At the just concluded ART X Festival, award-winning virtual reality documentary filmmaker Joel Benson screened his latest efforts, ’The Realities of Demas’.
Based on the works of renowned Nigerian artist and architect Demas Nwoko, the seven-minute long film explores two of the architect’s most iconic works, which are located in Ibadan – the New Culture Studio and the Dominican Chapel.
Through the film, viewers are taken on a virtual tour of Demas’ New Culture Studio, a sprawling building that is situated on a hill close to the University of Ibadan, and was built in the late 70s. The studio boasts an amphitheatre space, which was inspired by the Greek Coliseums, and offers thespians a rehearsal ground for their theatrical productions.
Inside the Dominican Chapel, viewers are immersed in this unique space that was designed with a fusion of Catholicism and African culture. The soundtrack to this scene is the near-hypnotic chant of the monks, who surround the viewer, while they make their evening supplications.
Most of Demas Nwoko’s designs incorporate modern techniques while still reflecting the African roots. For instance, there are buildings that he built with local materials such as clay and laterite.
Like an architecture student from the University of Lagos Orinayo Odubawo rightly observed, it is an immersive experience that captures the work of the artist in a new dimension.
“I have read about the New Culture Studio a lot. I went to Ibadan last year because I was designing something similar but I didn’t have the opportunity to visit it. But watching this in VR is a whole new experience. I danced when I started watching it and people around thought I was crazy but they didn’t understand,” she said excitedly.
“I felt I was inside the space. There was a rehearsal going on and I felt I was part of it. I could actually see everything. You could see the stone walls. When you visit the studio physically, there are some things you cannot really see because it is an amphitheatre. You cannot capture everything at once.”
The film was made possible through the support of ART X and Guardian Studios, and marks the first time the artist’s work is captured using virtual reality technology. Benson, who is recognised as one of the pioneering filmmakers in VR, spent two weeks putting the footage together. He described the film as an educational tool for every architecture student. A point that Odubawo readily concurred to.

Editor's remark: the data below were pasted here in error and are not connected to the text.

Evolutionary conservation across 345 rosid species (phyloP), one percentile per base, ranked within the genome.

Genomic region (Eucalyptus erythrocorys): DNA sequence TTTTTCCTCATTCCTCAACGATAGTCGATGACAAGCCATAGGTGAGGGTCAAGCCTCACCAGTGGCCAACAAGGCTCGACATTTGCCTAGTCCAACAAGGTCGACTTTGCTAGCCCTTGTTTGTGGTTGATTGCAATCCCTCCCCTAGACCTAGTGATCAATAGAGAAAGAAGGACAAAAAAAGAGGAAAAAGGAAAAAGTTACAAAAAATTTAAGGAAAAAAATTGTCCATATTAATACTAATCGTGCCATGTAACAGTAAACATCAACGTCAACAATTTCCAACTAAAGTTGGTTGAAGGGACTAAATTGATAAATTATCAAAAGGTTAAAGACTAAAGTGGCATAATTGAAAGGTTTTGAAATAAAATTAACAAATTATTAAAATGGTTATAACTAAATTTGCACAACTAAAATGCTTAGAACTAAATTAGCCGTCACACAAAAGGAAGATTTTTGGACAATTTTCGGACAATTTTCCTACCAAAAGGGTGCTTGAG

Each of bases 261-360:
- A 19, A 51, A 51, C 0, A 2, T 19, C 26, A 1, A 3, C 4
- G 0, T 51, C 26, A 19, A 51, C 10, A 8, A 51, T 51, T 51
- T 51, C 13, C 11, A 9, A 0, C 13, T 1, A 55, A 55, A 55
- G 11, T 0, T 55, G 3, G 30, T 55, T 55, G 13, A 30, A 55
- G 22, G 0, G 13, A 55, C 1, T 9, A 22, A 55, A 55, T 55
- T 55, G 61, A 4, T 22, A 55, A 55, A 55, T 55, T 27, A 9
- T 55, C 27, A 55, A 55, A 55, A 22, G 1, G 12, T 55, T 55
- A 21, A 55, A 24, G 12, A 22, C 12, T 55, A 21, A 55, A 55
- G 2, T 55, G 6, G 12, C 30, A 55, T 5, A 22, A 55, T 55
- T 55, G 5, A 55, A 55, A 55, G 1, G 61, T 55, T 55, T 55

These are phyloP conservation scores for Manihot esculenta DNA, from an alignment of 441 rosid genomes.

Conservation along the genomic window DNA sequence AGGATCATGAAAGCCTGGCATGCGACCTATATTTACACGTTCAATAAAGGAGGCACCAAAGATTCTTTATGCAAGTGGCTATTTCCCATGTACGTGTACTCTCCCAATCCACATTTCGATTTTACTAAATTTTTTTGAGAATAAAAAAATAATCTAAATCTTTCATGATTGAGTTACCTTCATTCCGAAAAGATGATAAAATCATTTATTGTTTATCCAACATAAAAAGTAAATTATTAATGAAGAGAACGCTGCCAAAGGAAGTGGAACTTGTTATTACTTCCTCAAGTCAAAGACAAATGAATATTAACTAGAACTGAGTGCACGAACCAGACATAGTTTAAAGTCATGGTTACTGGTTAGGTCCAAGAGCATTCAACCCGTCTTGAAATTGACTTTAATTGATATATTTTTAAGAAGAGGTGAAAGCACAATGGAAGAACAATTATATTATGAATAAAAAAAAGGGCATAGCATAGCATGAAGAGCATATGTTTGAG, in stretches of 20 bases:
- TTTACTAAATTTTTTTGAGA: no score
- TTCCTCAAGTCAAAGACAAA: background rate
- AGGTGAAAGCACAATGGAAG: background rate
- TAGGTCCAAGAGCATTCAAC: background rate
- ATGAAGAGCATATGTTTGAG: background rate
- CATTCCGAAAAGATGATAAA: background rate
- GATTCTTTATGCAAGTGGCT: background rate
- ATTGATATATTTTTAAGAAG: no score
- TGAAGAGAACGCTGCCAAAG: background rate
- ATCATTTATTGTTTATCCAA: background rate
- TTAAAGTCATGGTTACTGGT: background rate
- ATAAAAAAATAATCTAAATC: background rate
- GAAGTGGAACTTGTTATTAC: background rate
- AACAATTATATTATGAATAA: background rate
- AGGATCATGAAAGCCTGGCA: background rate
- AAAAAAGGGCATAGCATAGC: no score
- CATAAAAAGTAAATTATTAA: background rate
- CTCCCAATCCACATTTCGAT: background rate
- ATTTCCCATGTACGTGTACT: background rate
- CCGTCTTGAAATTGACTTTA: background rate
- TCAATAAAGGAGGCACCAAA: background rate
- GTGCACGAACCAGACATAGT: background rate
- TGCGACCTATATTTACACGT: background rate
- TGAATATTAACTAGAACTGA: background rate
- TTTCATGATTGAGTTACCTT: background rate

“Presenting works of art through this medium is very commendable. Our job requires us to do case studies which involves travelling a lot. You can’t just take pictures or download it from the internet. You have to be there to see every intricate detail. But with VR, you can actually carry out a virtual tour and get your facts. It places you inside the space without having to go there. It saves you a lot of time,” she said.
Presently, Benson is exploring the idea of documenting Nigerian modern art in 360, and making the content available to educational institutions.
“I think virtual reality can serve as a great educational tool for our institutions. Students don’t have to break their heads to get information about their research products. It is also an innovative way to archive our heritage,” he said.
Benson emerged the first African to win the prestigious Virtual Reality Award at the Venice International Film Festival this year. That accolade has put him in the spotlight and though he admits it is sometimes overwhelming, he says he is grateful for the opportunities it has created for him to collaborate with international VR filmmakers and continues to push the envelope of storytelling.
His winning film ‘Daughters of Chibok’ is still a hot topic, and continues to tour film festivals across the globe.